LIVINGSTON — Strong winds caused thousands of dollars in damage across parts of Livingston Wednesday and into this morning.
Scenes with some form of wind damage could be seen throughout the Livingston community, especially at the intersection of 2nd Street and Geyser Street where a large tree ripped out of the ground and leaned up against the side of a house.
And just a few streets over, more damage like this continued.
“I don’t remember the wind just being that relentless and strong,” says Vickie Roseberry, a fifth-generation Livingston resident.
In Livingston, Thursday morning brought with it the sound of chainsaws.
“There are trees down all over the place,” Roseberry says. “People lost power. I lost at least one leg of my power.”
Vickie Roseberry is one of several along Lewis Street.
As she slept, one of two 60-foot pine trees came crashing down inches from her home.
“I guess it must have happened in the night,” Roseberry says. “I can’t imagine I slept through it. I was lucky. You couldn’t have fallen that tree better.”
If it had been the other tree, Roseberry says the story would be different.
Both trees were there since the 1940s, planted by her great aunt and uncle.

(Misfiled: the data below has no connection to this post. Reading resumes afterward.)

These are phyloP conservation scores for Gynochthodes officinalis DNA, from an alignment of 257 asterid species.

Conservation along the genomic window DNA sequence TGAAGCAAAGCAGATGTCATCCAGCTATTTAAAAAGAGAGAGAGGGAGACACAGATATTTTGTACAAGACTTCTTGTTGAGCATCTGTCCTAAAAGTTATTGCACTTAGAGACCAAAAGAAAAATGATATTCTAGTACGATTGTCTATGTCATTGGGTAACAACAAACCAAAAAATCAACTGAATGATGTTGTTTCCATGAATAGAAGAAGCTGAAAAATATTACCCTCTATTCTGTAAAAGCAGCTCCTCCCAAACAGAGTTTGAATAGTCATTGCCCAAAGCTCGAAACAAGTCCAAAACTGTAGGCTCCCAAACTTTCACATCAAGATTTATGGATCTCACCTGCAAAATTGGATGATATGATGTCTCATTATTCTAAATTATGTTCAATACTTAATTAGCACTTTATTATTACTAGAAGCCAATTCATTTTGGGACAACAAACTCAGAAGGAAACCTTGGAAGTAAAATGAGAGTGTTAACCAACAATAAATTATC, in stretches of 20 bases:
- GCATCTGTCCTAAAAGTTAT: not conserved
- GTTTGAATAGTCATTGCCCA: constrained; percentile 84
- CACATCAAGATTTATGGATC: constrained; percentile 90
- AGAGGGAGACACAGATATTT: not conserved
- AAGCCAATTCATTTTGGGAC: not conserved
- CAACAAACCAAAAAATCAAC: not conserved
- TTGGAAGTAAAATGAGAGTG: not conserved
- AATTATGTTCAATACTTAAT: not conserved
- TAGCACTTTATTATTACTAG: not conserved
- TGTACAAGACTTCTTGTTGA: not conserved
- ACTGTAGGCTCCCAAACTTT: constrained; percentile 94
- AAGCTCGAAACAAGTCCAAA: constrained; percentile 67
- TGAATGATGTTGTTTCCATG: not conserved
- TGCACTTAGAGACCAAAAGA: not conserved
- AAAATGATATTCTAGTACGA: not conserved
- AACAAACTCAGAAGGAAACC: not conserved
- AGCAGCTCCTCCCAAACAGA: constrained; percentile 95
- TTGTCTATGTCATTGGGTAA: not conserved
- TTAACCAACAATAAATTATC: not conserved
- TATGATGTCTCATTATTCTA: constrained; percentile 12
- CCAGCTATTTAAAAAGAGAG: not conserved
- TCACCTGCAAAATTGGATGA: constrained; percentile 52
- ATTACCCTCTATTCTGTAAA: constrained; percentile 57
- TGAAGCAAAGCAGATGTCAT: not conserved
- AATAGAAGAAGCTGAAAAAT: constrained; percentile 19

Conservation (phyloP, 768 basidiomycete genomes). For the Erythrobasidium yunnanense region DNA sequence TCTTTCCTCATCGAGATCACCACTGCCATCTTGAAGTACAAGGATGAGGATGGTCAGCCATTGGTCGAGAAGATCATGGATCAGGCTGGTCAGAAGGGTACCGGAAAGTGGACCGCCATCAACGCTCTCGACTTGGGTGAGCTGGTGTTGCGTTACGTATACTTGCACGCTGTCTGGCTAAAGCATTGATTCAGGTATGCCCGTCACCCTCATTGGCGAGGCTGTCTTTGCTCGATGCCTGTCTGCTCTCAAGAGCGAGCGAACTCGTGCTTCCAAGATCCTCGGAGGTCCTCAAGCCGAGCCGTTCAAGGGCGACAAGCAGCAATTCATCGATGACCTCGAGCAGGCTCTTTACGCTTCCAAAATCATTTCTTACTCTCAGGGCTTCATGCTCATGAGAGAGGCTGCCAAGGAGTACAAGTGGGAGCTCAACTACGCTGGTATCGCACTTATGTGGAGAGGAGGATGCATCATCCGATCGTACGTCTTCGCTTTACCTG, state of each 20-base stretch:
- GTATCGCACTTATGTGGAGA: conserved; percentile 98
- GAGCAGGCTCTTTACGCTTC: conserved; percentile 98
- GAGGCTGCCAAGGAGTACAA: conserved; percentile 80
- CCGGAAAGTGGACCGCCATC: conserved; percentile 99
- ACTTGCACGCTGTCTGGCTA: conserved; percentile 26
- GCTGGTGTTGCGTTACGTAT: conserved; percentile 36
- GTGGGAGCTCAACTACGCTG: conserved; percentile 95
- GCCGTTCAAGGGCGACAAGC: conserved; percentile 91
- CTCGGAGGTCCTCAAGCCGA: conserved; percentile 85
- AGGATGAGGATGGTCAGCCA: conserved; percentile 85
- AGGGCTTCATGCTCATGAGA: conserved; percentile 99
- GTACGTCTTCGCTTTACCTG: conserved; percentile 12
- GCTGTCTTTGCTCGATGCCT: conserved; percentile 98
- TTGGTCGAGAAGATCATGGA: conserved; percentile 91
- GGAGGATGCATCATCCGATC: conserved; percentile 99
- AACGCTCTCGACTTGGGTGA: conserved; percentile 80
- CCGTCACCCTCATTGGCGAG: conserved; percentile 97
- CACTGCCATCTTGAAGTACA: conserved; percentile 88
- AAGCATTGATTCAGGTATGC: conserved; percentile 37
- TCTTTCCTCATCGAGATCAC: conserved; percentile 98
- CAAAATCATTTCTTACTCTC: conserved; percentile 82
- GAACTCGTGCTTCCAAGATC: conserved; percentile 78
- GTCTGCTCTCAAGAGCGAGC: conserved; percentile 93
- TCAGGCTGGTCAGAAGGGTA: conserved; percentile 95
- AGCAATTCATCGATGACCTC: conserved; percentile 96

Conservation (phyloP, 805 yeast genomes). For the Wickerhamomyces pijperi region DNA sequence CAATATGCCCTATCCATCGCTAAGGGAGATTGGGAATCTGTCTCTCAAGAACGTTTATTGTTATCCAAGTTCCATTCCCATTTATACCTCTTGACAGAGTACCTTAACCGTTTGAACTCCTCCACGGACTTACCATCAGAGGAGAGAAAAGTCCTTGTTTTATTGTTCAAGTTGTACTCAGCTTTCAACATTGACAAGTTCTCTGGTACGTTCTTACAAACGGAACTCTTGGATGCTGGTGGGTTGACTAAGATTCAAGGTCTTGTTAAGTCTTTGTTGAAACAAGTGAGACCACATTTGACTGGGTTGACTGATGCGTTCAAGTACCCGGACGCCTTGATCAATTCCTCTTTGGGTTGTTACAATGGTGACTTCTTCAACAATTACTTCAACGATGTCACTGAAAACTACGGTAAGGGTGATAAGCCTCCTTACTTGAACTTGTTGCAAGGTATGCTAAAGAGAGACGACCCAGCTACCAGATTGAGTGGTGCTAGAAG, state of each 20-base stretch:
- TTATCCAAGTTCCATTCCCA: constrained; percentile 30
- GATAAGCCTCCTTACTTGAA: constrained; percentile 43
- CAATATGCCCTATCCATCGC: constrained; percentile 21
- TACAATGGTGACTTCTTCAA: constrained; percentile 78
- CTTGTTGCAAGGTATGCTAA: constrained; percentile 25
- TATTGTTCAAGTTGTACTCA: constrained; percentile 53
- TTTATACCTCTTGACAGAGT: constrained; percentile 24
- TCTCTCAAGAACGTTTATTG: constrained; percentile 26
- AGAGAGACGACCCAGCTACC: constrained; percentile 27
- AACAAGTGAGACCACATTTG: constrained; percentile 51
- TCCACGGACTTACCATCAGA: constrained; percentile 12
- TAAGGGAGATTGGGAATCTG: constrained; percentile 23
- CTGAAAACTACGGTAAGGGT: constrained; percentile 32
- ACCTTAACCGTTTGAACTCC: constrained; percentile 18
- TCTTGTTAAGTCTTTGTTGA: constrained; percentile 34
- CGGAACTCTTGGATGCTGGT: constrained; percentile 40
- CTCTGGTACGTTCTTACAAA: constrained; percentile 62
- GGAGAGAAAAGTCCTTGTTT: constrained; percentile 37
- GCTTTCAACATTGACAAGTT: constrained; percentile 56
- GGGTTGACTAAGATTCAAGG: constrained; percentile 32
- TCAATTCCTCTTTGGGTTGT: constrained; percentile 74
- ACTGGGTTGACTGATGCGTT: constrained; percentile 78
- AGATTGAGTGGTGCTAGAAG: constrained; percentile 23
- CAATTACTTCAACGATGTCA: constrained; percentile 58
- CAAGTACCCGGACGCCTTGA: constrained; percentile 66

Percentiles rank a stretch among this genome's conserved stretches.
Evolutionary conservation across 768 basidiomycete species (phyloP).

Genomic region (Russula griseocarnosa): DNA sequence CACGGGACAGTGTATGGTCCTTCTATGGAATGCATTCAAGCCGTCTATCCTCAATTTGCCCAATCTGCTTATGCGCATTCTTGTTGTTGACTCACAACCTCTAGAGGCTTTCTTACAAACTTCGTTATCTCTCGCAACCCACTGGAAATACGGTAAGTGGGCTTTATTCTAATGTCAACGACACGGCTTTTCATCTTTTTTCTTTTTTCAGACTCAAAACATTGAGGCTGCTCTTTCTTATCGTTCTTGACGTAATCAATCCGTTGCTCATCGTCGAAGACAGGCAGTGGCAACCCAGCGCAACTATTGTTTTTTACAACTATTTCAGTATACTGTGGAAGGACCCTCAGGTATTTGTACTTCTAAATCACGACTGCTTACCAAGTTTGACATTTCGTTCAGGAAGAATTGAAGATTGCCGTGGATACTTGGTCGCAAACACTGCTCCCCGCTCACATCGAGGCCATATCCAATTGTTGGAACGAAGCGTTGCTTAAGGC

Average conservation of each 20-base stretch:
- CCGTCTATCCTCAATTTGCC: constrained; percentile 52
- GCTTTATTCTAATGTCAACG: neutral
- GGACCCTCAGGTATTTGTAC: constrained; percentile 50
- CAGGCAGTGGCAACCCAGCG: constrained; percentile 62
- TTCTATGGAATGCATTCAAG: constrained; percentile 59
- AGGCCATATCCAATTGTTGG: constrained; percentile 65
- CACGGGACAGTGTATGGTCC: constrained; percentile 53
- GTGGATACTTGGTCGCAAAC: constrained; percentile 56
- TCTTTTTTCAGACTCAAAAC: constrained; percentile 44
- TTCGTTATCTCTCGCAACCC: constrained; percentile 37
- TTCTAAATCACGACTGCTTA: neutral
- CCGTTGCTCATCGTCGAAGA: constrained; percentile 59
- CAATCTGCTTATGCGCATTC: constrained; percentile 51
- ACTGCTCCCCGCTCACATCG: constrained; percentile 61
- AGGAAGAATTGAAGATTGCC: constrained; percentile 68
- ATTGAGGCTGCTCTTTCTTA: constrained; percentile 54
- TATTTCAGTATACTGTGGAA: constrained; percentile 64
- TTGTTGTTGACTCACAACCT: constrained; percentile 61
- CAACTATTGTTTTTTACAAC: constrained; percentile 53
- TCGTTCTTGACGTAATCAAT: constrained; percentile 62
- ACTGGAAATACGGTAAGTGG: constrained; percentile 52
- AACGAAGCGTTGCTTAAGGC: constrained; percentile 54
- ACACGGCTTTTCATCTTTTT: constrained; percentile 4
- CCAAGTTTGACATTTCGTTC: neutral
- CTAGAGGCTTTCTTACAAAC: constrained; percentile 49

“They were planted at the same time,” Roseberry says. “It’s going to be the same type of root system. This one cleared everything but that one would be into my house.”
One property over, another woman narrowly escaped disaster.
Another large tree smashed her car, moments after she got out of it, damaging her truck in the process.
“It’s pretty sobering, thinking about how little we are and how big and heavy those things are,” Roseberry says.
“I think Livingston has been confirmed as the windiest city in Montana,” says Shannon Holmes, Livingston public works director.
Holmes says the amount of damages has brought city crews together with private crews and neighbors just trying to help.
“We had crews out as late as 10:30 last night, dealing with power issues and tree-related issues in Livingston,” Holmes says.
Holmes adds a recent stroke of luck helped set the stage for fast response, in the form of a grant.
“We were very fortunate to receive a grant through the Department of Natural Resources and Conservation to spend $30,000 removing 40 to 50 ash trees,” Holmes says. “We actually had crews out on Tuesday and we removed 11 trees so we had all of our equipment and staff ready to go.”
While thousands of dollars worth of damage was caused, no injuries were reported.
Roseberry looks at the tree in her backyard and the totaled car next door, with neighbors helping to clean it up, and says that’s how the community of Livingston moves forward together.
“Mother Nature is a tough one,” Roseberry says. “Tougher than us. I guess we are just at the mercy of whichever way the wind blows and puts this stuff down. I feel pretty lucky, I guess, in a lot of ways.”
Holmes says if anyone else sees any damage, as there could be more throughout the community that has not been reported yet, be sure to call the Department of Public Works, as well as those who are looking to file claims for the damage.